Lots of women are good leaders, but how many are magnetic leaders? Apparently, not enough. No matter how far female leaders may have come in terms of leadership, we still have a ways to go.
In a recent Gallup poll, it was reported that Americans still prefer a male boss to a female boss. The report, part of Gallup’s weeklong Women and the Workplace series, used data from Gallup’s work and education poll. It found that 33 percent of the people polled would prefer a male boss. Twenty percent would prefer a female supervisor, down slightly from the previous year, where that number was 23 percent.
It’s time for women to take their rightful place as the kind of leaders employees love to work for. Here’s where to begin.
Many leaders think they are magnetic when in fact, they are anything but. In my forthcoming book, The Magnetic Leader: How Irresistible Leaders Attract Employees, Customers, and Profits (Taylor and Francis, 2017), I talk about seven traits that are common among magnetic leaders, as well as examples of people who personify (or personified) these qualities. Here are three.
Magnetic leaders don’t try to be someone else, nor do they change who they are based on office politics. They are true to themselves and are honest in their dealings with others. They are not afraid to share their mistakes or shortcomings. Warren Buffet is an authentic leader who speaks openly about his $200 billion mistake buying Berkshire Hathaway.
In particular, young leaders find it challenging to find a leadership style that fits them like a custom made suit. Instead, they emulate the behavior of managers they work with, without knowing whether or not those leaders are held in high regards by others.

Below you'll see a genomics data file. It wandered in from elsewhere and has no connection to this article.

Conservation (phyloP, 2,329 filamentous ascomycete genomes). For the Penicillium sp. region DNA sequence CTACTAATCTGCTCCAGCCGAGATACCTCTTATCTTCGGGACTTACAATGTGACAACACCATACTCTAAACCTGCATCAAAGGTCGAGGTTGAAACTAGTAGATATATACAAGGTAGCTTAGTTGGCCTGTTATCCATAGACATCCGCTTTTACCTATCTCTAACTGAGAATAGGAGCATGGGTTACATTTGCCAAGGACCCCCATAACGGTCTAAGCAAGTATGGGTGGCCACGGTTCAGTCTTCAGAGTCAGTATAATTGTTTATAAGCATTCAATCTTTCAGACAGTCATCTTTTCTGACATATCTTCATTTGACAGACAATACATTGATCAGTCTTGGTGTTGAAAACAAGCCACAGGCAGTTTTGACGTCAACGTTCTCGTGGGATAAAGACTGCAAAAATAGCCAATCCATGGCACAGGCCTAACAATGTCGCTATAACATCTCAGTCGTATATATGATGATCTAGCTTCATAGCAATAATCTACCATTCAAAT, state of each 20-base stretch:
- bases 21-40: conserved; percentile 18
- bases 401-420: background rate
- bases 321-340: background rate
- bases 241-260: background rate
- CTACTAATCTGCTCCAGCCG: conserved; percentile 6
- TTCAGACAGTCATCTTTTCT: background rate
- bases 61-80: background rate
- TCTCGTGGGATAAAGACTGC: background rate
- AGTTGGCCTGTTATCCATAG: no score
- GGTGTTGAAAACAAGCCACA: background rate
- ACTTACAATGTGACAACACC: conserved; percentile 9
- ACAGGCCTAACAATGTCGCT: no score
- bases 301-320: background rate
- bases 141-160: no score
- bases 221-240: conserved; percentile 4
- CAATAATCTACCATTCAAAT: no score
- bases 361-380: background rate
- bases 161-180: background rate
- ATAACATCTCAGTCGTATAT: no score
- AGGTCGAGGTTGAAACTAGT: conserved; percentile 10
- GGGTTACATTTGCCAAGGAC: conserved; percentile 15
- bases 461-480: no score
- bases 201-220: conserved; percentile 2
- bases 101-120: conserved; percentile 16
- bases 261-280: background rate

My advice to you is to stop trying to be someone you are not and instead, attempt to be the best version of yourself. Will everyone like you? Probably not. Will they respect you? Most definitely.
Nelson Mandela immediately comes to mind when I think about inspirational leaders who are selfless. Leadership is a service business, and service comes with sacrifice. Mandela made many sacrifices so that others could advance, including giving up power. When elected president of South Africa, he refused to serve more than one term because he believed that a swift transfer of his authority was in the best interest of post-apartheid South Africa.
In the world of business, it’s fairly common for people operate with a “what have you done for me lately” mentality. That’s actually good news for you, as you can easily stand out in the crowd. The next time you have a decision to make at work, think about what’s in the best interest of your people. Then do it, even if that means sacrificing your own needs for that of your people.
3. Strong communication
Magnetic leaders communicate frequently and clearly. They speak their minds, even if it makes them unpopular. When they are forthright with their opinions, such people often become even more magnetic.
Oprah Winfrey is a great example of a leader who is a strong communicator. In fact when she speaks, she moves markets! Who could forget Oprah Winfrey’s holiday list of favorite things? The mere announcement of an item would result in products flying off the shelves. Winfrey’s strong communication skills have inspired people around the globe to be a better version of their self. She is truly a magnetic leader.
Female leaders (and their male counterparts) can learn a lot from Winfrey. When she communicates, she does so with conviction. She rarely goes off message and she listens as intensely as she speaks. Of course she’s had years of practice. However, she had to have started somewhere. Let today be the first day of your voyage towards becoming a more effective communicator.
I’d be lying if I told you becoming a magnetic leader would be effortless. There are times when you will question why you have chosen to go on this journey and then there will be moments when you will know, deep down inside, that the work you are doing on yourself will have an impact on others for years to come.